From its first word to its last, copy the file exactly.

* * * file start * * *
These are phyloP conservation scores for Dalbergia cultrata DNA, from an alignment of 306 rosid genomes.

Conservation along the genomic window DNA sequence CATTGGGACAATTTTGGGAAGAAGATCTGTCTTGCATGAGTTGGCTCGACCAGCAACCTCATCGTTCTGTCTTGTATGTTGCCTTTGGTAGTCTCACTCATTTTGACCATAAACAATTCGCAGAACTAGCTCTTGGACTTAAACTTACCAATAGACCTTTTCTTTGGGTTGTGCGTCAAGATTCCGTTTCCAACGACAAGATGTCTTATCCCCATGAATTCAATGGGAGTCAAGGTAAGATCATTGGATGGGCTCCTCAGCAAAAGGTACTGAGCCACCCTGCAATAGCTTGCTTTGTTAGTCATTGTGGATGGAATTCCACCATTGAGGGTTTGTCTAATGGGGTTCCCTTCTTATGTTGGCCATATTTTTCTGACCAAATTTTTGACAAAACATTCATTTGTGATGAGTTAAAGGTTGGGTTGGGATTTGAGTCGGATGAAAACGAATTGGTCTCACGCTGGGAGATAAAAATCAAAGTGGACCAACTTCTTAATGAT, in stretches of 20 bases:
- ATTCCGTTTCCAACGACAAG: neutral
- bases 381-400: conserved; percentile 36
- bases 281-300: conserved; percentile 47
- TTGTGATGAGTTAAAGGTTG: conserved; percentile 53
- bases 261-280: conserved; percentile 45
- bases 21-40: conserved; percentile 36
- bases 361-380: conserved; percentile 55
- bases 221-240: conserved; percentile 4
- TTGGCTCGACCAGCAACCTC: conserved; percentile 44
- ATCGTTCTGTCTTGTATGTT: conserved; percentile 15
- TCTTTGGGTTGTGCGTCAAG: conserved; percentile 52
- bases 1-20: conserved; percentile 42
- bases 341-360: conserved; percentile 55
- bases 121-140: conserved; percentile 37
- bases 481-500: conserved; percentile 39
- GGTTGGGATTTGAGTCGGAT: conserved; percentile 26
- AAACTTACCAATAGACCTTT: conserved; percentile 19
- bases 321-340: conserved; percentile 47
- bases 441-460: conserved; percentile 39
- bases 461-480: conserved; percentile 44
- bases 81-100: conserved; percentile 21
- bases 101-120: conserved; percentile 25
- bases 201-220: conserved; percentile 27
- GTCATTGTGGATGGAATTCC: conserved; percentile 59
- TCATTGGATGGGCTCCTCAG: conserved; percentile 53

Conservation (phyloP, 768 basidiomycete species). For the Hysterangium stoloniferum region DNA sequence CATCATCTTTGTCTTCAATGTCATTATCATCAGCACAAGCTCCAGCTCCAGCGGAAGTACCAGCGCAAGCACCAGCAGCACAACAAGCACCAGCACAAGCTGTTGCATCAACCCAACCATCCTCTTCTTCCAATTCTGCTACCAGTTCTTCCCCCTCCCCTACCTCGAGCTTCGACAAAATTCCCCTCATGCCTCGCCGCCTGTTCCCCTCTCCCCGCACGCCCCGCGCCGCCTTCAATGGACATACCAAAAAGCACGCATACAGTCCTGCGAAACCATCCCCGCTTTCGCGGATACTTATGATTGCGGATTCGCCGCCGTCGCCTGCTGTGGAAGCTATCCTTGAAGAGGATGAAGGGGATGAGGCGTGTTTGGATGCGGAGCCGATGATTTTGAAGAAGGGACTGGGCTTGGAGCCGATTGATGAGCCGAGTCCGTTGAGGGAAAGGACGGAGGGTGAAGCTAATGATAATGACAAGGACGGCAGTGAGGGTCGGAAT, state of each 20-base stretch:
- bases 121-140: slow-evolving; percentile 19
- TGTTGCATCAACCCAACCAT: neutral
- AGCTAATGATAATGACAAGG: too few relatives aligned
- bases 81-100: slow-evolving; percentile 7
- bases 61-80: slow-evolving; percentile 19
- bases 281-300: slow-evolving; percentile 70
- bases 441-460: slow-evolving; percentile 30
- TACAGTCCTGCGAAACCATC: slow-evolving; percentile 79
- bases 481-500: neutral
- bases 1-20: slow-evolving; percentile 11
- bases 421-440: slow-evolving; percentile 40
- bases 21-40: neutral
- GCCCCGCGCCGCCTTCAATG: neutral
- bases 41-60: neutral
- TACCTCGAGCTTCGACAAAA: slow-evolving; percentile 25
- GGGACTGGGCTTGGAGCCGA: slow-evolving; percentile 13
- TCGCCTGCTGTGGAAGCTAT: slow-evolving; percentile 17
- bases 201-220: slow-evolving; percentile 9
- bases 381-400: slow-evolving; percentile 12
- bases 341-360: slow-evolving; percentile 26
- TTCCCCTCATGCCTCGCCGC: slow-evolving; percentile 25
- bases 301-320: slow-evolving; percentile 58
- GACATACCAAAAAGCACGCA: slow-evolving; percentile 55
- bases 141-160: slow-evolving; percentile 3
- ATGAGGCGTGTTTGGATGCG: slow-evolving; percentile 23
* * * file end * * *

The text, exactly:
These are phyloP conservation scores for Dalbergia cultrata DNA, from an alignment of 306 rosid genomes.

Conservation along the genomic window DNA sequence CATTGGGACAATTTTGGGAAGAAGATCTGTCTTGCATGAGTTGGCTCGACCAGCAACCTCATCGTTCTGTCTTGTATGTTGCCTTTGGTAGTCTCACTCATTTTGACCATAAACAATTCGCAGAACTAGCTCTTGGACTTAAACTTACCAATAGACCTTTTCTTTGGGTTGTGCGTCAAGATTCCGTTTCCAACGACAAGATGTCTTATCCCCATGAATTCAATGGGAGTCAAGGTAAGATCATTGGATGGGCTCCTCAGCAAAAGGTACTGAGCCACCCTGCAATAGCTTGCTTTGTTAGTCATTGTGGATGGAATTCCACCATTGAGGGTTTGTCTAATGGGGTTCCCTTCTTATGTTGGCCATATTTTTCTGACCAAATTTTTGACAAAACATTCATTTGTGATGAGTTAAAGGTTGGGTTGGGATTTGAGTCGGATGAAAACGAATTGGTCTCACGCTGGGAGATAAAAATCAAAGTGGACCAACTTCTTAATGAT, in stretches of 20 bases:
- ATTCCGTTTCCAACGACAAG: neutral
- bases 381-400: conserved; percentile 36
- bases 281-300: conserved; percentile 47
- TTGTGATGAGTTAAAGGTTG: conserved; percentile 53
- bases 261-280: conserved; percentile 45
- bases 21-40: conserved; percentile 36
- bases 361-380: conserved; percentile 55
- bases 221-240: conserved; percentile 4
- TTGGCTCGACCAGCAACCTC: conserved; percentile 44
- ATCGTTCTGTCTTGTATGTT: conserved; percentile 15
- TCTTTGGGTTGTGCGTCAAG: conserved; percentile 52
- bases 1-20: conserved; percentile 42
- bases 341-360: conserved; percentile 55
- bases 121-140: conserved; percentile 37
- bases 481-500: conserved; percentile 39
- GGTTGGGATTTGAGTCGGAT: conserved; percentile 26
- AAACTTACCAATAGACCTTT: conserved; percentile 19
- bases 321-340: conserved; percentile 47
- bases 441-460: conserved; percentile 39
- bases 461-480: conserved; percentile 44
- bases 81-100: conserved; percentile 21
- bases 101-120: conserved; percentile 25
- bases 201-220: conserved; percentile 27
- GTCATTGTGGATGGAATTCC: conserved; percentile 59
- TCATTGGATGGGCTCCTCAG: conserved; percentile 53

Conservation (phyloP, 768 basidiomycete species). For the Hysterangium stoloniferum region DNA sequence CATCATCTTTGTCTTCAATGTCATTATCATCAGCACAAGCTCCAGCTCCAGCGGAAGTACCAGCGCAAGCACCAGCAGCACAACAAGCACCAGCACAAGCTGTTGCATCAACCCAACCATCCTCTTCTTCCAATTCTGCTACCAGTTCTTCCCCCTCCCCTACCTCGAGCTTCGACAAAATTCCCCTCATGCCTCGCCGCCTGTTCCCCTCTCCCCGCACGCCCCGCGCCGCCTTCAATGGACATACCAAAAAGCACGCATACAGTCCTGCGAAACCATCCCCGCTTTCGCGGATACTTATGATTGCGGATTCGCCGCCGTCGCCTGCTGTGGAAGCTATCCTTGAAGAGGATGAAGGGGATGAGGCGTGTTTGGATGCGGAGCCGATGATTTTGAAGAAGGGACTGGGCTTGGAGCCGATTGATGAGCCGAGTCCGTTGAGGGAAAGGACGGAGGGTGAAGCTAATGATAATGACAAGGACGGCAGTGAGGGTCGGAAT, state of each 20-base stretch:
- bases 121-140: slow-evolving; percentile 19
- TGTTGCATCAACCCAACCAT: neutral
- AGCTAATGATAATGACAAGG: too few relatives aligned
- bases 81-100: slow-evolving; percentile 7
- bases 61-80: slow-evolving; percentile 19
- bases 281-300: slow-evolving; percentile 70
- bases 441-460: slow-evolving; percentile 30
- TACAGTCCTGCGAAACCATC: slow-evolving; percentile 79
- bases 481-500: neutral
- bases 1-20: slow-evolving; percentile 11
- bases 421-440: slow-evolving; percentile 40
- bases 21-40: neutral
- GCCCCGCGCCGCCTTCAATG: neutral
- bases 41-60: neutral
- TACCTCGAGCTTCGACAAAA: slow-evolving; percentile 25
- GGGACTGGGCTTGGAGCCGA: slow-evolving; percentile 13
- TCGCCTGCTGTGGAAGCTAT: slow-evolving; percentile 17
- bases 201-220: slow-evolving; percentile 9
- bases 381-400: slow-evolving; percentile 12
- bases 341-360: slow-evolving; percentile 26
- TTCCCCTCATGCCTCGCCGC: slow-evolving; percentile 25
- bases 301-320: slow-evolving; percentile 58
- GACATACCAAAAAGCACGCA: slow-evolving; percentile 55
- bases 141-160: slow-evolving; percentile 3
- ATGAGGCGTGTTTGGATGCG: slow-evolving; percentile 23